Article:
My experience with my new GP was eye opening. She was thorough in her history taking, compiled all of the tests from the previous doctors, professionally performed a pelvic exam without me even having to ask and came up with two options for diagnosis: endometriosis or the contraceptive pill. Was It actually possible that the pill could be the root cause for all of these side effects I had been experiencing? I was written a referral for a pelvic scan and recommended a gynaecologist, but her parting recommendation was that I ‘give the pill a rest’ for a few months first, just to see what happens.

 

I’ll admit that I was afraid. The pill had been the longest stable relationship I’d had outside of my family members. By this time, I had been taking the pill for just over half of my life, and I was convinced that without it I would ‘go crazy’. Dubiously I complied with the instructions to cease the pill and I waited. To be honest, the results of this little experiment left me in complete disbelief. By one month without the pill I felt calmer, more stable in my mood, I had zero cramps or back aches, and only a mild headache when menstruation began. The next month even the headache had gone, and I felt more like myself than I ever had as an adult. I have now been off the pill for 10 months and I have no intention of ever going back on it.

 

What blows my mind about my story is that I’m not the only one. Discussions with my female colleagues and friends opened my eyes to the many other women who have experienced similar journeys to mine. I am thankful every day for having had this experience so that now I can fully understand my cycle and know what it feels like to be a woman. For the first time I am feeling my mood gently rise and fall with the weeks of the month, I feel tired when its normal to feel tired in my cycle, and energetic when I should. I feel more in tune with my body and my woman-hood than I have in my entire life, and I feel ever so slightly sad that it’s taken until I am 29 years old to have this experience. I set about reading all I could about the female monthly cycle, educating myself on all of the different phases of our cycles and the vast range of ‘normal’ variations within this.

 

What saddens me most is that as a young, developing woman, I was made to feel that my period was wrong. Societies expectations of women taught me to ignore and to cover up my period and as a result I matured into a woman who was detached from her body and her awareness of a monthly cycle that is absolutely normal and wonderful. My parents are certainly not to blame as they were following the instructions from our family GP. What is to blame, however, is the general perspective of society that women should have a 24-hour hormonal cycle like our male counterparts, rather than a 28-day cycle. Of course, the contraceptive pill is a wonderful invention that is not only an extremely effective contraceptive, but a treatment for many women who have medical diagnosis such as PCOS, endometriosis and many more. I only hope to make people more aware of the side effects of various pills on some women, and to not take the decision to put our daughters on the contraceptive pill lightly. I encourage people who are already on the pill or considering going on it, who do not need it for medical treatment, to really investigate the side effects and whether or not it is the right contraceptive for you and to ensure you have a lateral thinking GP who can support you through the process and make changes as necessary.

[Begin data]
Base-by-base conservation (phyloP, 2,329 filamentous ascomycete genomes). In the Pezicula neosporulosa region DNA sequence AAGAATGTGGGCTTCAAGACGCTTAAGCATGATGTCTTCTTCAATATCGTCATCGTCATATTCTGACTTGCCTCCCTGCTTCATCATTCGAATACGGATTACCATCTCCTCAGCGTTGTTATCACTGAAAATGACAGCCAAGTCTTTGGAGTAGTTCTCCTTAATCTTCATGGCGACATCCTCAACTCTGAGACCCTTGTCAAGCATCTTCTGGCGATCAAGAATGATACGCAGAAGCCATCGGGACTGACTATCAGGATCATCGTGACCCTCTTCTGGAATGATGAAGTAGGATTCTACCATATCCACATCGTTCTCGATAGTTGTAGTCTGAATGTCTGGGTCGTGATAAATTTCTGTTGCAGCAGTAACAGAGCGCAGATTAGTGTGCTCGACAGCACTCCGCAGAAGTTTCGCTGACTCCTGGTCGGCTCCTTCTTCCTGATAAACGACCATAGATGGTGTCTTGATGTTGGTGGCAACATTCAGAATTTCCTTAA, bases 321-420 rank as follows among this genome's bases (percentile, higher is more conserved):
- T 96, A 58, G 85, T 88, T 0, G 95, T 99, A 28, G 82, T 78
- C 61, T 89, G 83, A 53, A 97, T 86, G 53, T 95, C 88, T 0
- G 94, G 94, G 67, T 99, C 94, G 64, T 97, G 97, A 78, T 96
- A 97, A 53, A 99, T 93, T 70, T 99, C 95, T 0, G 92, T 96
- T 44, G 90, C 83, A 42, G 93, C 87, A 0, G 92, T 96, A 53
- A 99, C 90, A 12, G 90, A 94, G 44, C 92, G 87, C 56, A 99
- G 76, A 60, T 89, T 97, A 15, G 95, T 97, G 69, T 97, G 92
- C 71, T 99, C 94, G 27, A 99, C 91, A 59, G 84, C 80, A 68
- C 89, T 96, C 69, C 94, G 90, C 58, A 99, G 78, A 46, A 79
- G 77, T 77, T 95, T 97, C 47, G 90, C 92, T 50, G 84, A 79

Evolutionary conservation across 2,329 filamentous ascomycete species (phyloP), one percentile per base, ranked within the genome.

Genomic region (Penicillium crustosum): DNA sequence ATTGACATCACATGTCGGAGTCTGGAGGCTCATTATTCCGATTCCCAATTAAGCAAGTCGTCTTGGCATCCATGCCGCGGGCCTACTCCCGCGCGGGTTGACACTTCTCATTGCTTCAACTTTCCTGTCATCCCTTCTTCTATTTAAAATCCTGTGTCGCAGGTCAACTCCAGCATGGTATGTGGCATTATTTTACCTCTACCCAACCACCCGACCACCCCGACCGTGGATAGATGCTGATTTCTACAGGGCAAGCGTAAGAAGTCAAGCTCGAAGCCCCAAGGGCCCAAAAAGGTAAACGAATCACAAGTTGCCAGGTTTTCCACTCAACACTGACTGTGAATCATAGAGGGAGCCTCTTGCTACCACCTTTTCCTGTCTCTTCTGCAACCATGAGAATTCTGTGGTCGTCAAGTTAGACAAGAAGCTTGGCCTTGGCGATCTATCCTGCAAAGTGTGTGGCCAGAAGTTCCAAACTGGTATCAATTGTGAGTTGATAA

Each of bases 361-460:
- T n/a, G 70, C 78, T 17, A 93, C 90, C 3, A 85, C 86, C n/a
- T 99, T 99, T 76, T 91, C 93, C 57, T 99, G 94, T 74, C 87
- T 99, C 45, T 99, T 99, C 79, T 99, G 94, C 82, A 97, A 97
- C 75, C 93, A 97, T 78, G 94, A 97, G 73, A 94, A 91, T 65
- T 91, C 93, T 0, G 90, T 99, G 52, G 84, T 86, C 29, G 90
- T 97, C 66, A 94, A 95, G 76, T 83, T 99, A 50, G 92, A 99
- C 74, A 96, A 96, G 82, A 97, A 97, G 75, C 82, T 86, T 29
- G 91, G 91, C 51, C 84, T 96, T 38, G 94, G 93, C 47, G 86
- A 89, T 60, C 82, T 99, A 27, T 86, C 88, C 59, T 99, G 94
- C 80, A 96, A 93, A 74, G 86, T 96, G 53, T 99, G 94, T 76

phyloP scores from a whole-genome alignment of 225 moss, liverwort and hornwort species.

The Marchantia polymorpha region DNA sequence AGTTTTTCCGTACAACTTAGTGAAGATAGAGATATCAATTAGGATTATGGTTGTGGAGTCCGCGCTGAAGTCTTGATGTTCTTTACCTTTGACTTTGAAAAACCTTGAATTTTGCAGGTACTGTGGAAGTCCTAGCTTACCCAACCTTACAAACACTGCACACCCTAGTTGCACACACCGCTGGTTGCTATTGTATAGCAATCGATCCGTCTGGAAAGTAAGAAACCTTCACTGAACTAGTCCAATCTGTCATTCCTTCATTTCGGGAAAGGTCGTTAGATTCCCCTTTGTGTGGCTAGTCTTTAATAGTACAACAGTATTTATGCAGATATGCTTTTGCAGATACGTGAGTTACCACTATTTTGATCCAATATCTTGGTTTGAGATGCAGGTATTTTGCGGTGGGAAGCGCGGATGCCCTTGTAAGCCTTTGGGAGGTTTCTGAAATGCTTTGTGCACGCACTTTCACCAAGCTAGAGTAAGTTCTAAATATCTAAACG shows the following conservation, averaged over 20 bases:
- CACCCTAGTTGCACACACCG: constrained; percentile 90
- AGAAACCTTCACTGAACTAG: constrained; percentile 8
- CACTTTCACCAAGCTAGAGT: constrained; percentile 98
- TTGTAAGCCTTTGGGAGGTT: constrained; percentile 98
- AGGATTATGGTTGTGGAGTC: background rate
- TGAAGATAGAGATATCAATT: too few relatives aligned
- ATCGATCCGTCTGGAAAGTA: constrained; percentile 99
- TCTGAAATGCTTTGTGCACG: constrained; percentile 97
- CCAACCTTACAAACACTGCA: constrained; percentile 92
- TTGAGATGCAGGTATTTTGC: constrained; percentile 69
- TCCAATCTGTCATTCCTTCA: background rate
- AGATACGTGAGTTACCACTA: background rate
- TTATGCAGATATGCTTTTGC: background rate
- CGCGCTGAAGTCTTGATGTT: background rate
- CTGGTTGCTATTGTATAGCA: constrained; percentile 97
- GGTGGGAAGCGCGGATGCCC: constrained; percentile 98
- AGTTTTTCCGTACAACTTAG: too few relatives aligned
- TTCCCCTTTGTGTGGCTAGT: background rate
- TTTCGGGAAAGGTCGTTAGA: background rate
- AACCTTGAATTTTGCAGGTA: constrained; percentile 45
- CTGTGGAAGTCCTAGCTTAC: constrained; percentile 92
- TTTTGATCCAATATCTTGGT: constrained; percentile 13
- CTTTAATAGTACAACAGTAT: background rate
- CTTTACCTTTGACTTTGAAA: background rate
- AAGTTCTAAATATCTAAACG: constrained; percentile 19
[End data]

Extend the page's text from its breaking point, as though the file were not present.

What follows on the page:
I am extremely grateful for my experience and the opportunity to get to know my body better. My eyes have been opened to so many aspects of women’s health and I have had so many engaging conversations with women with both similar and vastly different journeys to mine. Ladies let’s not have this topic be taboo. If you’re curious about your own female specific health then I would encourage you to chat to your GP, family and friends about it, for you might be surprised how many other women are eager to engage in this conversation as well!